UKAug 29 2017

Woodford turns to IPO market in search of returns

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Woodford turns to IPO market in search of returns
ByDavid Thorpe

Neil Woodford, nursing a series of bruises as several of his FTSE 100 investments have encountered turmoil, has switched focus to a £54m market cap company that has only recently come to market.

Mr Woodford has recently been forced to defend some of his flagship large cap holdings, including Provident Financial and Astra Zeneca, which have suffered steep share price declines in recent weeks.

Now he has turned attention to GYG, or Global Yachting Group, a company which provides services to the owners of yachts, and is now listed on the Alternative Investment Market (Aim) in London.

In an update, Mr Woodford said: “The company is the leading provider of painting and refit services to the superyacht industry. It is a cash generative business, which is expected to pay an attractive dividend and support a progressive dividend policy going forward.”

The company is headquartered  in Palma, Mallorca, and operates in Europe and the United States.

GYG was formed in 2014 following the merger of two superyacht service businesses: Pinmar and Rolling Stock (established 1989).

Its shares now make up 1.3 per cent of Mr Woodford's £723m Woodford Income Focus fund. 

Oliver Brown, who runs the £10m MFM UK Primary Opportunities fund, which is rare in that it is set up purely to invest in UK IPOs, has chosen not to invest in Global Yachting Group.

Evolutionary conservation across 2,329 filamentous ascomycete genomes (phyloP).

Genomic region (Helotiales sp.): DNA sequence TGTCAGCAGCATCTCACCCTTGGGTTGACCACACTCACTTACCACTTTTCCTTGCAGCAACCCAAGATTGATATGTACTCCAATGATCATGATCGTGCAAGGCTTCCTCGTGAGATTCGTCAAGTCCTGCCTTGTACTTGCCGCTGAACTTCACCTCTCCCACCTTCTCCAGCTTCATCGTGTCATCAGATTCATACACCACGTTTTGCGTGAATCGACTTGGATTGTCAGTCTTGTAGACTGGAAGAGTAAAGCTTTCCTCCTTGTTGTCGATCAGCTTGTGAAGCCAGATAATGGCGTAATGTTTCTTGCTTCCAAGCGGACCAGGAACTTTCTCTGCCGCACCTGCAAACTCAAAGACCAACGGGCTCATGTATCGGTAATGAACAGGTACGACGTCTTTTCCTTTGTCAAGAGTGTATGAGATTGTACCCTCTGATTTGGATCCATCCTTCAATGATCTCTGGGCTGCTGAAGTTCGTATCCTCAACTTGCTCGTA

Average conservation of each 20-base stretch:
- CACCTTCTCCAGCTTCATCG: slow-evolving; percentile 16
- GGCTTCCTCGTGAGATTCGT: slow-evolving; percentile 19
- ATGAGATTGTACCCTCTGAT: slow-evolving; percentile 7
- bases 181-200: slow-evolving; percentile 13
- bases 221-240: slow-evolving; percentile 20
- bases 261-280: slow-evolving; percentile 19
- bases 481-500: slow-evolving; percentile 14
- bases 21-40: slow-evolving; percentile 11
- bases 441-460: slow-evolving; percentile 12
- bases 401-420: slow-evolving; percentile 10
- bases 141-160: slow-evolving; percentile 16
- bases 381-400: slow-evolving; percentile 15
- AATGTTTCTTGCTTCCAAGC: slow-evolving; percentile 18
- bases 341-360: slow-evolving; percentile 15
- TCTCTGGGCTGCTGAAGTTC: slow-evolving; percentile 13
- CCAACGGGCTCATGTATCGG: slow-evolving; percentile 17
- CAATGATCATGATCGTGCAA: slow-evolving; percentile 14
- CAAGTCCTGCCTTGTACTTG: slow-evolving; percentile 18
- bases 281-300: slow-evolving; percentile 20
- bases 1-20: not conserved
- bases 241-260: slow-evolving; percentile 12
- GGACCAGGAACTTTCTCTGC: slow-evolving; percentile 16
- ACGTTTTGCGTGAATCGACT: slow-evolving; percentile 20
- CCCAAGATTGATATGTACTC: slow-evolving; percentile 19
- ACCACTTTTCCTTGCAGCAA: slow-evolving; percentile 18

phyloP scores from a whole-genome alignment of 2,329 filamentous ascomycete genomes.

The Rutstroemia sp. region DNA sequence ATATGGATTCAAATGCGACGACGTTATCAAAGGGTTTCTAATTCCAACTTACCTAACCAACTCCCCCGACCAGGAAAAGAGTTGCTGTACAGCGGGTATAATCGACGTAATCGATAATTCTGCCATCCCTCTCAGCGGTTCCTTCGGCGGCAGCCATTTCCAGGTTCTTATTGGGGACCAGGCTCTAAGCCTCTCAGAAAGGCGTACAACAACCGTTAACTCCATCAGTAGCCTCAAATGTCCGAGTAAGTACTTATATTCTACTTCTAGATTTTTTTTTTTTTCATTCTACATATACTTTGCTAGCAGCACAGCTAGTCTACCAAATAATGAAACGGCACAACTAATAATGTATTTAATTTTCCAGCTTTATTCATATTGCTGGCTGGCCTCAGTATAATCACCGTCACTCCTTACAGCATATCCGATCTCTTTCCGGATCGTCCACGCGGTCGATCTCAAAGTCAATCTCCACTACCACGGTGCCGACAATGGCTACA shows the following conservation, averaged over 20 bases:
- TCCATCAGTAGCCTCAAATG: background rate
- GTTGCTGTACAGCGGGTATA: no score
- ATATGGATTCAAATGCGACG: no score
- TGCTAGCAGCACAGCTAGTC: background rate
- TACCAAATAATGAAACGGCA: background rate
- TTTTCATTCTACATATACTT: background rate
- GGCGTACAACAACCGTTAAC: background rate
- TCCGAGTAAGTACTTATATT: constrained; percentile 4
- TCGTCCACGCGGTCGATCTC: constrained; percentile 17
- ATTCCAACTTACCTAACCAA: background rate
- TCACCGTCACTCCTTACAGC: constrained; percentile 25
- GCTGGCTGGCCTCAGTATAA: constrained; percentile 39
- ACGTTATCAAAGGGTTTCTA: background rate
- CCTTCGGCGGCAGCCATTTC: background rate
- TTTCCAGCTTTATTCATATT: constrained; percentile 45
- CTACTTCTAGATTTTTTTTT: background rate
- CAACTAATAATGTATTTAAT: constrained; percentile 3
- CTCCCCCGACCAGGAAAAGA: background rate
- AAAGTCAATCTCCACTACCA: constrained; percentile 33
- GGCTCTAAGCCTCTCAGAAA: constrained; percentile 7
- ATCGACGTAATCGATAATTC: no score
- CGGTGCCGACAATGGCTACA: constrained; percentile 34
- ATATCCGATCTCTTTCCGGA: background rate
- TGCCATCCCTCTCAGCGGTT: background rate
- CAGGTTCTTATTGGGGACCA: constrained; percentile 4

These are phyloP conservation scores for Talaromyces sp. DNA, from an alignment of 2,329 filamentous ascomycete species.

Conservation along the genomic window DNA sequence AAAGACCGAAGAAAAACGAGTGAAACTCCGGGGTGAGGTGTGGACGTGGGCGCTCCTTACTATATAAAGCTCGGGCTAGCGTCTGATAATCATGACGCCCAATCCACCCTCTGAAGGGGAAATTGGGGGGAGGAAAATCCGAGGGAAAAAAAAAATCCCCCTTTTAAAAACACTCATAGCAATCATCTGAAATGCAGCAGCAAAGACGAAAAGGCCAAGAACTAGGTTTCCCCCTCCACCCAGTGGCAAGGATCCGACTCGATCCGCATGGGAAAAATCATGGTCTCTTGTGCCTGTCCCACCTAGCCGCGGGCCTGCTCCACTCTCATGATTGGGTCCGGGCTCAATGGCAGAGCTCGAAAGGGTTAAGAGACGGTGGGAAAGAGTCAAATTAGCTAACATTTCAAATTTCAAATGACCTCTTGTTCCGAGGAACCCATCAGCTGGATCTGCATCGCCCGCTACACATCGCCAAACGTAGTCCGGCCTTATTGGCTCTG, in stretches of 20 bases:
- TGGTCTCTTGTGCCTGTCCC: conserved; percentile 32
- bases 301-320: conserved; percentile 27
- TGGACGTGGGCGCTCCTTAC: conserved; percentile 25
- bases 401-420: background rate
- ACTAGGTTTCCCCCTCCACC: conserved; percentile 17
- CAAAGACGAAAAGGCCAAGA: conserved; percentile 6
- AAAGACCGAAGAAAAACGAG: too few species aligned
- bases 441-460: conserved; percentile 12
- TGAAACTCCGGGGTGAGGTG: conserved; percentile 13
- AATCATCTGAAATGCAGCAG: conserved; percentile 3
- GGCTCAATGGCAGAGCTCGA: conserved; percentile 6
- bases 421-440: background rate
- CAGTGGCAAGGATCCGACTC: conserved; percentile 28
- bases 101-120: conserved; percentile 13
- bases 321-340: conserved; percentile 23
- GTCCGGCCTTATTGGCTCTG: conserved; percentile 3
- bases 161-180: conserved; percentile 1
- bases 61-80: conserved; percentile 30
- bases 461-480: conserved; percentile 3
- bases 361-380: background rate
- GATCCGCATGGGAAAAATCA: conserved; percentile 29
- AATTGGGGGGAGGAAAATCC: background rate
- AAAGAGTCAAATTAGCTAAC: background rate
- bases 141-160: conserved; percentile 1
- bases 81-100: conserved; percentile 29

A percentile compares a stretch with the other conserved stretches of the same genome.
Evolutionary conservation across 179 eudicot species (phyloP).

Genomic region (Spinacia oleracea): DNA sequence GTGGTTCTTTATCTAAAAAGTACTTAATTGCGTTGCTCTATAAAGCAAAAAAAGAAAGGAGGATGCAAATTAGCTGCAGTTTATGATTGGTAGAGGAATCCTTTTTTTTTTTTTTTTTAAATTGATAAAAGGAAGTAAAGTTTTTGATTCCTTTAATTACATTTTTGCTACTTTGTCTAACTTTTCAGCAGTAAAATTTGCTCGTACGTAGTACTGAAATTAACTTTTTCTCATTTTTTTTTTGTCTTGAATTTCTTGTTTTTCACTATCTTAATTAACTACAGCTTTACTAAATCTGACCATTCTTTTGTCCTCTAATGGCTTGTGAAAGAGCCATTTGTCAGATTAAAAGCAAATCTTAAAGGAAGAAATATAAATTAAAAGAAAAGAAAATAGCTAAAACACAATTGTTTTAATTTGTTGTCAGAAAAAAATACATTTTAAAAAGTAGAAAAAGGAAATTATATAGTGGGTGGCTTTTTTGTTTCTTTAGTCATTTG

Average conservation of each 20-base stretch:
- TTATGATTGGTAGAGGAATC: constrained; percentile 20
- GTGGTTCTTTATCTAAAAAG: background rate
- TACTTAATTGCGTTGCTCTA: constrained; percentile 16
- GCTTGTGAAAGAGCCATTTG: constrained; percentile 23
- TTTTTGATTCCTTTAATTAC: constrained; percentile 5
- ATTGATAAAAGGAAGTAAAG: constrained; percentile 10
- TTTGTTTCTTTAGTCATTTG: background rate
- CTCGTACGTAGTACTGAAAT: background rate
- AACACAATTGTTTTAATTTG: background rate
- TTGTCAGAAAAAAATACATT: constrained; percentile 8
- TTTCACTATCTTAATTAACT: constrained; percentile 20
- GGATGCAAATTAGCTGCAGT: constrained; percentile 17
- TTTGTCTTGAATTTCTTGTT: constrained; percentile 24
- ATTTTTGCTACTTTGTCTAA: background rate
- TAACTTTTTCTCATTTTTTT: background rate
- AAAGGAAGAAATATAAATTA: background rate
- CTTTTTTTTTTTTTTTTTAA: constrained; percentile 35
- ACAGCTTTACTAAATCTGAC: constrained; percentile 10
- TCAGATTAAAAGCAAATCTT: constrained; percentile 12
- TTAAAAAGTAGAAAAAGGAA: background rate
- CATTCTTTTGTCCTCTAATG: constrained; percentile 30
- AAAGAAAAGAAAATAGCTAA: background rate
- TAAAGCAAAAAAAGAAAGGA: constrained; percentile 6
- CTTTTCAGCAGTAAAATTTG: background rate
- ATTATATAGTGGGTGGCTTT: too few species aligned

He said he is concerned the current strong cashflows of the company, a feature of the investment case highlighted by the management of Global Yachting Group in their pitch to investors, may not prove durable in times of economic stress, given the exposure of the business to high net worth individuals.

Philip Milton, who runs Philip J Milton and Co, an advisory firm in Devon, said he has not invested in the funds run by Neil Woodford for many years.

He feels it is impossible for fund managers to run such large amounts of money as is presently in the Woodford Equity Income fund, and many other equity income funds, effectively.

Mr Milton said the problem with funds such as Mr Woodford is they become too large to be able to deploy the strategy that made them effective in the first place.

The Woodford Equity Income fund has assets of £10bn. The fund has lost 1.1 per cent over the past year, compared to a return of just over 10 per cent for the sector as a whole.